How to Capture Ideas Faster Using Evernote

From Jeff: This is a guest post from Ethan Waldman. Ethan helps people live and work in harmony with technology at Cloud Coach. Right now, many people are using his Inbox Zero Training Program to liberate themselves from email hell. You can follow him on Twitter @ethanwaldman.

I spend more time in my email inbox than I do pretty much anywhere else on my computer. It is the heart and soul of communications for my business. So, it should come as no surprise that I get great ideas while I’m reading, writing, and responding to email.

Since I use the Pomodoro Technique (where I only focus on one task at a time for 25 minutes each), I don’t want to break my concentration by switching to the Evernote app or website.

So, what’s a writer to do?

Capture Ideas Fast
Photo credit: Jason Mrachina (Creative Commons)

A few months ago, I explained how Evernote is a great tool for capturing your ideas in written, spoken or visual form from pretty much any platform.

And since that time, my blog has grown, I’ve developed a course, and have planned a large bicycle trip.

I have come to rely on Evernote even more to support all those activities. There’s one Evernote feature in particular that has been especially valuable. This is a feature that I didn’t mention in the last article that I’d like to share with you now.

Post by email

Did you know that you can get a secret email address from your Evernote account settings page, and that anything you send to it will become a new note?

Check out this video to learn how to find it:

Or, if you’re not a video person, here are the steps:

  1. Go to and login to your account.
  2. Choose settings from the top right corner.
  3. Scroll down; here you will find your private Evernote email address; copy it and add it to your email address book(s) as “Evernote.”
  4. Start sending email notes to Evernote. Your subject will become the subject of the note, and the body of your message will become the body of the note.

Even better, you can tell Evernote which notebook to put it in, and add tags right from the subject line.

  • Use @Notebook Name to specify which notebook your new emailed note goes to. If you don‚Äôt specify one, it will go to your default notebook.
  • Use #tag to tag your note with anything you like. I‚Äôm a fan of using #blogpost #idea for when I have an idea for a new post.

Creative ways to use this

  1. If I’m writing an email to someone that I think could be turned into a blog post, I BCC my evernote account on the email.
  2. When I’m on the go, I find it a lot easier to access evernote from my iPhone then it is to find messages in my Gmail. So, if I have some info in my email that I’ll need (like someone’s address if I’m going to the post office), I’ll just forward the email to my Evernote.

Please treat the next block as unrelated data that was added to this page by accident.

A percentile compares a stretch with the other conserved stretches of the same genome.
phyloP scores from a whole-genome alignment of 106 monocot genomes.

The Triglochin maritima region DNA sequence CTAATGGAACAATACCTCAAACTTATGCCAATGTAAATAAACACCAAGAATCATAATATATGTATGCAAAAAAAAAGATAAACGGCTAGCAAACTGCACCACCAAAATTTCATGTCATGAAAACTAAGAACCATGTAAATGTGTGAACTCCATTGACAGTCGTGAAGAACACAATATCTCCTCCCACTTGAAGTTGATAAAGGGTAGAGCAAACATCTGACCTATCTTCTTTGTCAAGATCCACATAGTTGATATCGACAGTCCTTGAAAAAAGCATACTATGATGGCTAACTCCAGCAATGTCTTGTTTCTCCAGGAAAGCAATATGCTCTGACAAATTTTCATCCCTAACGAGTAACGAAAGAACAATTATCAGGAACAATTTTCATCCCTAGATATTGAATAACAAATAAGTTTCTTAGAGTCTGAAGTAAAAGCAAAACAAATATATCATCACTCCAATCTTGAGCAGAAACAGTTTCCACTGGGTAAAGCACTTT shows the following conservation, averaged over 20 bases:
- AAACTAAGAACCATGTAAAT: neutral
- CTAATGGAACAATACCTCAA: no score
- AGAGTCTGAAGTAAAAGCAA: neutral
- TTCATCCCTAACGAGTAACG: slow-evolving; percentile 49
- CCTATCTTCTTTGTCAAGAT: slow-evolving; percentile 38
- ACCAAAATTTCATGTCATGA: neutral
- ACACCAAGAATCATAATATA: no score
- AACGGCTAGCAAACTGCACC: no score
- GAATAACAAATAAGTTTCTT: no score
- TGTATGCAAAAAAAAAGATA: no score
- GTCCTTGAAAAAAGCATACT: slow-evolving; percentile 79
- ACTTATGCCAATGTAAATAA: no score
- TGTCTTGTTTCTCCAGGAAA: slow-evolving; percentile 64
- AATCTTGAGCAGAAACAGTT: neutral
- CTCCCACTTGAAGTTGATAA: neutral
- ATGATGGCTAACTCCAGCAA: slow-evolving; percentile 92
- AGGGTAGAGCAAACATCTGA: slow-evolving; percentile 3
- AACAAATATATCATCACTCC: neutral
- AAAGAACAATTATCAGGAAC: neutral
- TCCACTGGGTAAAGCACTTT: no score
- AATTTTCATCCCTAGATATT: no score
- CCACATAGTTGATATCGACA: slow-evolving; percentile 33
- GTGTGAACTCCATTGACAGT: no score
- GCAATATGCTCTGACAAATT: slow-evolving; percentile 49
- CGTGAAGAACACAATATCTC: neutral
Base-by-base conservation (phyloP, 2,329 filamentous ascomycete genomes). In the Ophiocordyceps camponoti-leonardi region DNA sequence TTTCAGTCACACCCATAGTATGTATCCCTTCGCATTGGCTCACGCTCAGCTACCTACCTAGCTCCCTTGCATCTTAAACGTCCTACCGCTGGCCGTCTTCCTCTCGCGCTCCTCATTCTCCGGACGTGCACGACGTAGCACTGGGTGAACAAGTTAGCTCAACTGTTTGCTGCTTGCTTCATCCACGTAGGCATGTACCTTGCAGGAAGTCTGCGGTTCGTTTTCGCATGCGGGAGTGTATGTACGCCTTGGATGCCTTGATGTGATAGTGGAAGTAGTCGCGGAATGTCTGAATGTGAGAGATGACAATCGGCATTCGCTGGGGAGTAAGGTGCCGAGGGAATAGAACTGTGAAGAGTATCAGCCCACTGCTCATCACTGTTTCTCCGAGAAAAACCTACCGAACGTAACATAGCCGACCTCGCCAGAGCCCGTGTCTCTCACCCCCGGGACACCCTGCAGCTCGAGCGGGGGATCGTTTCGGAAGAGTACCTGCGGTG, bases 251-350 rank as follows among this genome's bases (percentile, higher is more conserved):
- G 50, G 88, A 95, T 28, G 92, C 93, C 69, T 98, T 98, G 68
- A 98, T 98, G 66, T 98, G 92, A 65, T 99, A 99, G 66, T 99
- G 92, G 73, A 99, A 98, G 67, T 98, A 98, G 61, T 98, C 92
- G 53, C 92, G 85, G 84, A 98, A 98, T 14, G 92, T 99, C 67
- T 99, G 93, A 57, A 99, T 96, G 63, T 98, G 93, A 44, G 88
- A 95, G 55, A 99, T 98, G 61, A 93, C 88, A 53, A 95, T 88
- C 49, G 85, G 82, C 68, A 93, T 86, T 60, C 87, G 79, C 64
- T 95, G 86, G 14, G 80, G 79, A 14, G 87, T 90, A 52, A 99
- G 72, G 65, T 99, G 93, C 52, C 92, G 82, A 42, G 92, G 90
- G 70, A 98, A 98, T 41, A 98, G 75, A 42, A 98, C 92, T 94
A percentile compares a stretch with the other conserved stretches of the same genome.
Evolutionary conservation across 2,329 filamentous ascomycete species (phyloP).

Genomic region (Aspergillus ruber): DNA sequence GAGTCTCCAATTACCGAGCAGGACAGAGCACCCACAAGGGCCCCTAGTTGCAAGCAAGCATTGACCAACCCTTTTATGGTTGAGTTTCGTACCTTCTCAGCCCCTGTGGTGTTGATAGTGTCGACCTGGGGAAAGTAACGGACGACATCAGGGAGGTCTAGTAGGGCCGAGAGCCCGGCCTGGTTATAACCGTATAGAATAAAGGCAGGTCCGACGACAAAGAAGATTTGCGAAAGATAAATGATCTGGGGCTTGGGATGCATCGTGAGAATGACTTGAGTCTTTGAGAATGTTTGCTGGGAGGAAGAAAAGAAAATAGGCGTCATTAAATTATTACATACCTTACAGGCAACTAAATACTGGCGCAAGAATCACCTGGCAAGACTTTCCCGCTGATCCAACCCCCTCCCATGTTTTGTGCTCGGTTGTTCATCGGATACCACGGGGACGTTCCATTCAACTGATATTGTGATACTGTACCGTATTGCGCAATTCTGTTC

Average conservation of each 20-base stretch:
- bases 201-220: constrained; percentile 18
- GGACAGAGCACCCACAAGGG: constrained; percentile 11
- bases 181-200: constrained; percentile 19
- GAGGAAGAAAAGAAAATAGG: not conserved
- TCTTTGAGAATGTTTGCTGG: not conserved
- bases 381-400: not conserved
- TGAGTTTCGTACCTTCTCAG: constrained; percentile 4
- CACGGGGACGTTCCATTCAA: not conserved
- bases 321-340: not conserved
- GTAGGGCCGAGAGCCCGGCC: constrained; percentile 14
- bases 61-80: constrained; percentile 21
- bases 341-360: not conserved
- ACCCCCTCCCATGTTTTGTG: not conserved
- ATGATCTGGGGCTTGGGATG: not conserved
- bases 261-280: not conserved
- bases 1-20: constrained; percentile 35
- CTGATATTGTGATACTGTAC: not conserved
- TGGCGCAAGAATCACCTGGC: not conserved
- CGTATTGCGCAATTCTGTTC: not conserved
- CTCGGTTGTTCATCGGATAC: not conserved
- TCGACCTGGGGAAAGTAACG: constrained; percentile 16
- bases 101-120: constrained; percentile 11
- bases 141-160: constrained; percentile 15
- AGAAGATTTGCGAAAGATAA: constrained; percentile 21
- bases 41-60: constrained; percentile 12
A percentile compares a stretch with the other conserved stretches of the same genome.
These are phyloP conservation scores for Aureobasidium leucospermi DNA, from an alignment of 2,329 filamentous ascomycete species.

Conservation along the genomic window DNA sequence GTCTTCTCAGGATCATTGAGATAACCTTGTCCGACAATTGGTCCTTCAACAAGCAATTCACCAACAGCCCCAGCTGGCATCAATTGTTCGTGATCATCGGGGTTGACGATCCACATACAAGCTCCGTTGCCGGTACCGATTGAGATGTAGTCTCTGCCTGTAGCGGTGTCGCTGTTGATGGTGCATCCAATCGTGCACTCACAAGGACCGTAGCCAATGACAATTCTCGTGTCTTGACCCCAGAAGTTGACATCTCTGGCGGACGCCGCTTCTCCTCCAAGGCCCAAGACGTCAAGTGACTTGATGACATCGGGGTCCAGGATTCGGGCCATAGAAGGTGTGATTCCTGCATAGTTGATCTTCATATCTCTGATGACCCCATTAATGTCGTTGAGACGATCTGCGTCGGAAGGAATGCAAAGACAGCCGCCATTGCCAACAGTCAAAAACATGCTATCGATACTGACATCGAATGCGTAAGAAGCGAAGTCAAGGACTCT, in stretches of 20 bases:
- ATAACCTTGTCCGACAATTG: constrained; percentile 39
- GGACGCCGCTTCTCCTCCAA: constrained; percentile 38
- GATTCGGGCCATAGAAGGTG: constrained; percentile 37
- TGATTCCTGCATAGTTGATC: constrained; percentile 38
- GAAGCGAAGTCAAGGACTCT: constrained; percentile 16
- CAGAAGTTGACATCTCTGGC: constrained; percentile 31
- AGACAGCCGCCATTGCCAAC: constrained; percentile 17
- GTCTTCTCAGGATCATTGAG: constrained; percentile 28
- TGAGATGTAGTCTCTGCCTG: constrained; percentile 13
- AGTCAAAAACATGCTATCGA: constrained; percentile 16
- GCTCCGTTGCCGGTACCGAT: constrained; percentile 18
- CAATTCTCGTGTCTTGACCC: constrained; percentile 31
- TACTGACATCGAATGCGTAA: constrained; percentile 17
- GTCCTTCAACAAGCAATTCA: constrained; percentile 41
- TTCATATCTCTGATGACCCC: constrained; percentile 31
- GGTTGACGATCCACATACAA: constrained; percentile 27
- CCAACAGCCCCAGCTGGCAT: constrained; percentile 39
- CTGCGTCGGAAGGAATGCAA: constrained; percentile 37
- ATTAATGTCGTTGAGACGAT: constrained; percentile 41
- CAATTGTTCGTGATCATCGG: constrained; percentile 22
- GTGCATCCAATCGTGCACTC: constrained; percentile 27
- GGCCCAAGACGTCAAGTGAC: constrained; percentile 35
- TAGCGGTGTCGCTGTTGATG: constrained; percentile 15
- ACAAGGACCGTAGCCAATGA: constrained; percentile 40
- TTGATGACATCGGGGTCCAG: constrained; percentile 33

3. Forwarding recipes, movie recommendations, and restaurant recommendations — all things that I keep in respective Evernote notebooks.
  4. Maintaining a list of people I’d like to network with. When I contact them, I simply BCC my Evernote notebook “@Networking” so I can keep a record of the conversation.
  5. I’ve been known to write full blog posts in an email when inspiration strikes. These get forwarded to my “@Cloud Coach” notebook with the tags #blogpost and #complete.

Getting things done is all about speed.

My Gmail is about the speediest thing around, so if I can quickly fire a note or two into Evernote straight from email, I can capture my great ideas when they strike without breaking my concentration or leaving what I’m doing.

What’s a creative way you capture ideas? Do you use Evernote by email?

I’d love to hear about some new ways you’ve put this to use. Share in the comments.

*Photo credit: Jason Mrachina (Creative Commons)

34 thoughts on “How to Capture Ideas Faster Using Evernote

  1. I’ve heard a lot about Evernote and put off trying it out, but I’m becoming more and more convinced that I might just like it more than I think. 

    So you win. it looks like a pretty valuable tool, especially since I do have an iPod Touch…I might just try it out. 

    1. Great! Make sure to check out the first article in this “series”, where I explain some of the initial tips and setup.

      1. I have used Evernote for about six months now – do the emailing notes like you do.  One area to concentrate on is how you stack your folders – there are several good blogs on this if you google it.  Also, with my Iphone, it is easy to take a picture of just about anything – and get it to Evernote.   Also, if you go to Twitter,and sign up for the   @myEN – with Iphone, you can take a picture of anything, and instantly send it so it simultaneously posts at Evernote, twitter, and  Facebook.   I end up with three online streams of records of what I am seeing and doing.  Some public, some private – but it gets to be, with some work, a great way to cull everything that interests you.  Two other great things-  you can meld StumbleUpon into this – if you areent doing StumbleUpon, you  are mssing out, and you can meld delicsious bookmarks and Symbaloo too.  Have you tried Symbaloo?